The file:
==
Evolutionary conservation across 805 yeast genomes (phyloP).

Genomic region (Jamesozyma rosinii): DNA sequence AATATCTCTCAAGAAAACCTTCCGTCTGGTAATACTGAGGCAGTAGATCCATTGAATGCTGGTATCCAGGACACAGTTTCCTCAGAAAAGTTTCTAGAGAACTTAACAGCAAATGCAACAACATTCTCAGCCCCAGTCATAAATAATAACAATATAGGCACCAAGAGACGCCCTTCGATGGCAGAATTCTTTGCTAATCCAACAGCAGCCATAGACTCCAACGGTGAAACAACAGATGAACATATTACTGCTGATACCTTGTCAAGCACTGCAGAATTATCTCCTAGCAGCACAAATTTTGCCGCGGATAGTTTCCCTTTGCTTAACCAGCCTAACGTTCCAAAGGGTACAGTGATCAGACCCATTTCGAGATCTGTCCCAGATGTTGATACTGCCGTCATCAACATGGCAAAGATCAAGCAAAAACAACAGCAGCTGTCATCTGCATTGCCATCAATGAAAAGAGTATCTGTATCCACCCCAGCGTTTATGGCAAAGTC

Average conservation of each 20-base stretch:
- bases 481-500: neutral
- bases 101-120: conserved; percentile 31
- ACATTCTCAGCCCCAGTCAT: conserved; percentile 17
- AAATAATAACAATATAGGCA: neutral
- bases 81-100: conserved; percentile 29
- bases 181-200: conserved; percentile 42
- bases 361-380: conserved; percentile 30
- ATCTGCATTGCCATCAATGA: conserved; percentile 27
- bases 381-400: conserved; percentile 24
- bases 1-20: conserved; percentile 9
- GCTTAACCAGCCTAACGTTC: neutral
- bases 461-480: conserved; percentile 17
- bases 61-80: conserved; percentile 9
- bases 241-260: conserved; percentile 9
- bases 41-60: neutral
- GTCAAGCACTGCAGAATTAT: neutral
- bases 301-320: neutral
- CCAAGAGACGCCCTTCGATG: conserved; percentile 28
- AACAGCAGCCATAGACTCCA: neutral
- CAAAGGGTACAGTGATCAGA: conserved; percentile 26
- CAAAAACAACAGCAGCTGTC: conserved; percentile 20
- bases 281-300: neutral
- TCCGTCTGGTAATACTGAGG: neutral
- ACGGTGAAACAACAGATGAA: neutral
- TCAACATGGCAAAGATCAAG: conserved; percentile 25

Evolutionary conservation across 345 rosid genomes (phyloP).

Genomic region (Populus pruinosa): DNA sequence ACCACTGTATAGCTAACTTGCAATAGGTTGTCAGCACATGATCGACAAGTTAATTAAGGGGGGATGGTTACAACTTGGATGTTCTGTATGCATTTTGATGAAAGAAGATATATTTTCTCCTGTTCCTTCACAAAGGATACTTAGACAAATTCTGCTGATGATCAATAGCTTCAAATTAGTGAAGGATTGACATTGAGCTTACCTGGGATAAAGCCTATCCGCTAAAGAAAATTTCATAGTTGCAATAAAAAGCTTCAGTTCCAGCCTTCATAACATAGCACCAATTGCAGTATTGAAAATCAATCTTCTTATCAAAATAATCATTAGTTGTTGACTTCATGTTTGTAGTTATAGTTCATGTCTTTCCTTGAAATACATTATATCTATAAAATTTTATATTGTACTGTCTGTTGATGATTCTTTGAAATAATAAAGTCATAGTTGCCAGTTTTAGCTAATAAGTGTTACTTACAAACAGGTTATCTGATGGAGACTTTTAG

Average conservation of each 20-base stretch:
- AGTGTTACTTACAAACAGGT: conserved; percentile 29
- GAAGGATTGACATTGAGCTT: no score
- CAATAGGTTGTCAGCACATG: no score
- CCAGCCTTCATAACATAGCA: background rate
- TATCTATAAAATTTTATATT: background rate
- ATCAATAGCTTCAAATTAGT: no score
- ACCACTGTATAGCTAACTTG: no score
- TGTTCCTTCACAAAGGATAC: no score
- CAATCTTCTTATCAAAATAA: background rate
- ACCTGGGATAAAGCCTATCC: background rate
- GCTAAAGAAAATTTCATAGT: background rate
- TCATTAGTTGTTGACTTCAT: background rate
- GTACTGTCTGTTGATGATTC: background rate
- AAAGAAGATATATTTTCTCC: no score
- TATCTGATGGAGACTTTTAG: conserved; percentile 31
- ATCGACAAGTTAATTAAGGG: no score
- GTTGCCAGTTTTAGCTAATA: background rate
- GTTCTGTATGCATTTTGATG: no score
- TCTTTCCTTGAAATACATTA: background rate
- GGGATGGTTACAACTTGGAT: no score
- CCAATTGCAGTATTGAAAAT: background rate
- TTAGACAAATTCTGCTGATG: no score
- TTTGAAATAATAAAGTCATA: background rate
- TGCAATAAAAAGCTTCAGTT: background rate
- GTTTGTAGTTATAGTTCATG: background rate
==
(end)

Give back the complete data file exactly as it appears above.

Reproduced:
Evolutionary conservation across 805 yeast genomes (phyloP).

Genomic region (Jamesozyma rosinii): DNA sequence AATATCTCTCAAGAAAACCTTCCGTCTGGTAATACTGAGGCAGTAGATCCATTGAATGCTGGTATCCAGGACACAGTTTCCTCAGAAAAGTTTCTAGAGAACTTAACAGCAAATGCAACAACATTCTCAGCCCCAGTCATAAATAATAACAATATAGGCACCAAGAGACGCCCTTCGATGGCAGAATTCTTTGCTAATCCAACAGCAGCCATAGACTCCAACGGTGAAACAACAGATGAACATATTACTGCTGATACCTTGTCAAGCACTGCAGAATTATCTCCTAGCAGCACAAATTTTGCCGCGGATAGTTTCCCTTTGCTTAACCAGCCTAACGTTCCAAAGGGTACAGTGATCAGACCCATTTCGAGATCTGTCCCAGATGTTGATACTGCCGTCATCAACATGGCAAAGATCAAGCAAAAACAACAGCAGCTGTCATCTGCATTGCCATCAATGAAAAGAGTATCTGTATCCACCCCAGCGTTTATGGCAAAGTC

Average conservation of each 20-base stretch:
- bases 481-500: neutral
- bases 101-120: conserved; percentile 31
- ACATTCTCAGCCCCAGTCAT: conserved; percentile 17
- AAATAATAACAATATAGGCA: neutral
- bases 81-100: conserved; percentile 29
- bases 181-200: conserved; percentile 42
- bases 361-380: conserved; percentile 30
- ATCTGCATTGCCATCAATGA: conserved; percentile 27
- bases 381-400: conserved; percentile 24
- bases 1-20: conserved; percentile 9
- GCTTAACCAGCCTAACGTTC: neutral
- bases 461-480: conserved; percentile 17
- bases 61-80: conserved; percentile 9
- bases 241-260: conserved; percentile 9
- bases 41-60: neutral
- GTCAAGCACTGCAGAATTAT: neutral
- bases 301-320: neutral
- CCAAGAGACGCCCTTCGATG: conserved; percentile 28
- AACAGCAGCCATAGACTCCA: neutral
- CAAAGGGTACAGTGATCAGA: conserved; percentile 26
- CAAAAACAACAGCAGCTGTC: conserved; percentile 20
- bases 281-300: neutral
- TCCGTCTGGTAATACTGAGG: neutral
- ACGGTGAAACAACAGATGAA: neutral
- TCAACATGGCAAAGATCAAG: conserved; percentile 25

Evolutionary conservation across 345 rosid genomes (phyloP).

Genomic region (Populus pruinosa): DNA sequence ACCACTGTATAGCTAACTTGCAATAGGTTGTCAGCACATGATCGACAAGTTAATTAAGGGGGGATGGTTACAACTTGGATGTTCTGTATGCATTTTGATGAAAGAAGATATATTTTCTCCTGTTCCTTCACAAAGGATACTTAGACAAATTCTGCTGATGATCAATAGCTTCAAATTAGTGAAGGATTGACATTGAGCTTACCTGGGATAAAGCCTATCCGCTAAAGAAAATTTCATAGTTGCAATAAAAAGCTTCAGTTCCAGCCTTCATAACATAGCACCAATTGCAGTATTGAAAATCAATCTTCTTATCAAAATAATCATTAGTTGTTGACTTCATGTTTGTAGTTATAGTTCATGTCTTTCCTTGAAATACATTATATCTATAAAATTTTATATTGTACTGTCTGTTGATGATTCTTTGAAATAATAAAGTCATAGTTGCCAGTTTTAGCTAATAAGTGTTACTTACAAACAGGTTATCTGATGGAGACTTTTAG

Average conservation of each 20-base stretch:
- AGTGTTACTTACAAACAGGT: conserved; percentile 29
- GAAGGATTGACATTGAGCTT: no score
- CAATAGGTTGTCAGCACATG: no score
- CCAGCCTTCATAACATAGCA: background rate
- TATCTATAAAATTTTATATT: background rate
- ATCAATAGCTTCAAATTAGT: no score
- ACCACTGTATAGCTAACTTG: no score
- TGTTCCTTCACAAAGGATAC: no score
- CAATCTTCTTATCAAAATAA: background rate
- ACCTGGGATAAAGCCTATCC: background rate
- GCTAAAGAAAATTTCATAGT: background rate
- TCATTAGTTGTTGACTTCAT: background rate
- GTACTGTCTGTTGATGATTC: background rate
- AAAGAAGATATATTTTCTCC: no score
- TATCTGATGGAGACTTTTAG: conserved; percentile 31
- ATCGACAAGTTAATTAAGGG: no score
- GTTGCCAGTTTTAGCTAATA: background rate
- GTTCTGTATGCATTTTGATG: no score
- TCTTTCCTTGAAATACATTA: background rate
- GGGATGGTTACAACTTGGAT: no score
- CCAATTGCAGTATTGAAAAT: background rate
- TTAGACAAATTCTGCTGATG: no score
- TTTGAAATAATAAAGTCATA: background rate
- TGCAATAAAAAGCTTCAGTT: background rate
- GTTTGTAGTTATAGTTCATG: background rate